Judge Charles Treat in Contra Costa County said a new law requiring public access to records on alleged misconduct by police officers applies to cases that may go back years.
A judge ruled that a new state law requires California police departments to release records on officer shootings and misconduct that may date back years, reports the Associated Press. Contra Costa County Superior Court Judge Charles Treat put the decision on hold for 10 days so that police unions can appeal. The ruling was the first in more than a dozen cases around the state involving a law designed to guarantee public access to police records involving investigations into officer shootings, use-of-force incidents that caused great bodily injury or death, and those involving officers found to have committed misconduct such as sexual assault or falsifying evidence.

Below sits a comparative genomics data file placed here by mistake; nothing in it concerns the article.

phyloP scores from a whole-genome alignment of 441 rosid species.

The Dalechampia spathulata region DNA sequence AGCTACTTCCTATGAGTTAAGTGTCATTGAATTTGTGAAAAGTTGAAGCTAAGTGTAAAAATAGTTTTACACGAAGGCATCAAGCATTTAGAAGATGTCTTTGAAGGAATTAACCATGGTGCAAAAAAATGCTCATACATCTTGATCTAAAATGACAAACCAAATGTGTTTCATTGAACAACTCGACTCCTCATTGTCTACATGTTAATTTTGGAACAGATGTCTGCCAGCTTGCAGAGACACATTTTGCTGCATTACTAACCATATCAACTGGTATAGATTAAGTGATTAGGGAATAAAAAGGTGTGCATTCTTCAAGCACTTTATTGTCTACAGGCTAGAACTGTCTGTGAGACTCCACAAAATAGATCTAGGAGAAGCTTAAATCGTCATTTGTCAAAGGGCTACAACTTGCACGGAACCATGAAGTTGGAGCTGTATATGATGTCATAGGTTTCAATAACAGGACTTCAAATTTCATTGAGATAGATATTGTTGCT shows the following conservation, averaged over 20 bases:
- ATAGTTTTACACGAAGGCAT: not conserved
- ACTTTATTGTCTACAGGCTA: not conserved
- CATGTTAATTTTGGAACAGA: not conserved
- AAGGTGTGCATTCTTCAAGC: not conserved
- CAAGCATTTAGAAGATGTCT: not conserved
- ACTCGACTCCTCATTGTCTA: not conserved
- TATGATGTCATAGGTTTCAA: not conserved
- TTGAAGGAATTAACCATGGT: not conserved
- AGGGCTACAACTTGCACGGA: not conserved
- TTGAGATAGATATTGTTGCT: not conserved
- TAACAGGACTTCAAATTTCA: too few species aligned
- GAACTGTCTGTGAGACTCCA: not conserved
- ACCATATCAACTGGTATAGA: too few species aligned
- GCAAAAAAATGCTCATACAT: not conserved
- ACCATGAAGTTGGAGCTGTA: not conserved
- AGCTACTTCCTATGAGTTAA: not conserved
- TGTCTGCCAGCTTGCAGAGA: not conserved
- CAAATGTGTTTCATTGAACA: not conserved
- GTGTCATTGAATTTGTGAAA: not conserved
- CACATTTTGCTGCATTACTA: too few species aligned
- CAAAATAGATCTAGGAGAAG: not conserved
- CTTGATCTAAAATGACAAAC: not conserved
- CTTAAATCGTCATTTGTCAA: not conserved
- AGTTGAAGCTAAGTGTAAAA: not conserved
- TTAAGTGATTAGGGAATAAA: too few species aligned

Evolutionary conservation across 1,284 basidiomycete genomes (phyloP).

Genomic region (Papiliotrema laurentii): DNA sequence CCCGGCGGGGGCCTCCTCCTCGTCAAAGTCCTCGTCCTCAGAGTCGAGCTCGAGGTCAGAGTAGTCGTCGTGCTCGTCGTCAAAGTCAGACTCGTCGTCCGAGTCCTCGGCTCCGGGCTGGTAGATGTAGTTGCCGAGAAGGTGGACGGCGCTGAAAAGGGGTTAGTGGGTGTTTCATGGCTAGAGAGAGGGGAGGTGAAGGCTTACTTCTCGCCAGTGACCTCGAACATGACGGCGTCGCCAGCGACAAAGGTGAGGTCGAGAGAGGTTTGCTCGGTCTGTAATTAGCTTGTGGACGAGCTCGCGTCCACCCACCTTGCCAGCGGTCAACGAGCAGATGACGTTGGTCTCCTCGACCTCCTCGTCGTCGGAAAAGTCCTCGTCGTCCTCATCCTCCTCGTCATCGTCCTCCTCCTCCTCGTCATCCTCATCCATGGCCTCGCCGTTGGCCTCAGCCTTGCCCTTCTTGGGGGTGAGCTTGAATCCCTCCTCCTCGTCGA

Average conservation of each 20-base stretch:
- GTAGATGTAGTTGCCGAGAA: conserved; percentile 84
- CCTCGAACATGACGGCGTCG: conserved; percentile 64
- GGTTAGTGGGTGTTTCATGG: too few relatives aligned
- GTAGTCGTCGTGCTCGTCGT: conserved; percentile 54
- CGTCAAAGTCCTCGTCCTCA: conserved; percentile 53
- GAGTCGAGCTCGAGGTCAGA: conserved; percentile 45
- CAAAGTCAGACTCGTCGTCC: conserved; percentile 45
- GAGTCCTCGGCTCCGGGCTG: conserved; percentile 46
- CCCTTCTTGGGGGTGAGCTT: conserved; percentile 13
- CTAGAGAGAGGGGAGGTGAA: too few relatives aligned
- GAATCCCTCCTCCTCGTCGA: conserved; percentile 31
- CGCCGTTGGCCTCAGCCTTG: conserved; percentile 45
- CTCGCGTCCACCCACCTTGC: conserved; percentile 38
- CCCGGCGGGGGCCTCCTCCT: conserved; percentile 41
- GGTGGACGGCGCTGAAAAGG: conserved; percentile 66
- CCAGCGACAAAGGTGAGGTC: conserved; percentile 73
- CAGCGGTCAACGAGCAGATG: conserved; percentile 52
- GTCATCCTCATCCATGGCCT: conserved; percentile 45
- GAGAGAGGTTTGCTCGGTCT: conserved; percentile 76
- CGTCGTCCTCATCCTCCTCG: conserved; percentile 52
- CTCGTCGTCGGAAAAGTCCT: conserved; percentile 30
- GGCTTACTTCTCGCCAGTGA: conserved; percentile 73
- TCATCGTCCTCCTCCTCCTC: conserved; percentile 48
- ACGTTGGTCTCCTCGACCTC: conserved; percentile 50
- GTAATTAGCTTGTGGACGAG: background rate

The ruling “gives hope to those who have long fought for such disclosures, especially black and brown communities that have long been subjected to police violence,” said the American Civil Liberties Union of Northern California. The organization represented Richard Perez, who is seeking records related to the 2014 killing of his 24-year-old son, “Pedie” Perez, by a Richmond officer. Dozens of police agencies have released at least some records. Some police unions argued that the law should apply only to records created after the law took effect on Jan. 1 and that previous personnel records are covered by longstanding law enforcement employee privacy laws. The judge said the law doesn’t change the liability that an officer would face for past conduct. “Police brutality was just as illegal in 2018 as it is in 2019,” the judge wrote “All that has changed is an increased chance that illegal or improper conduct will come to public light.”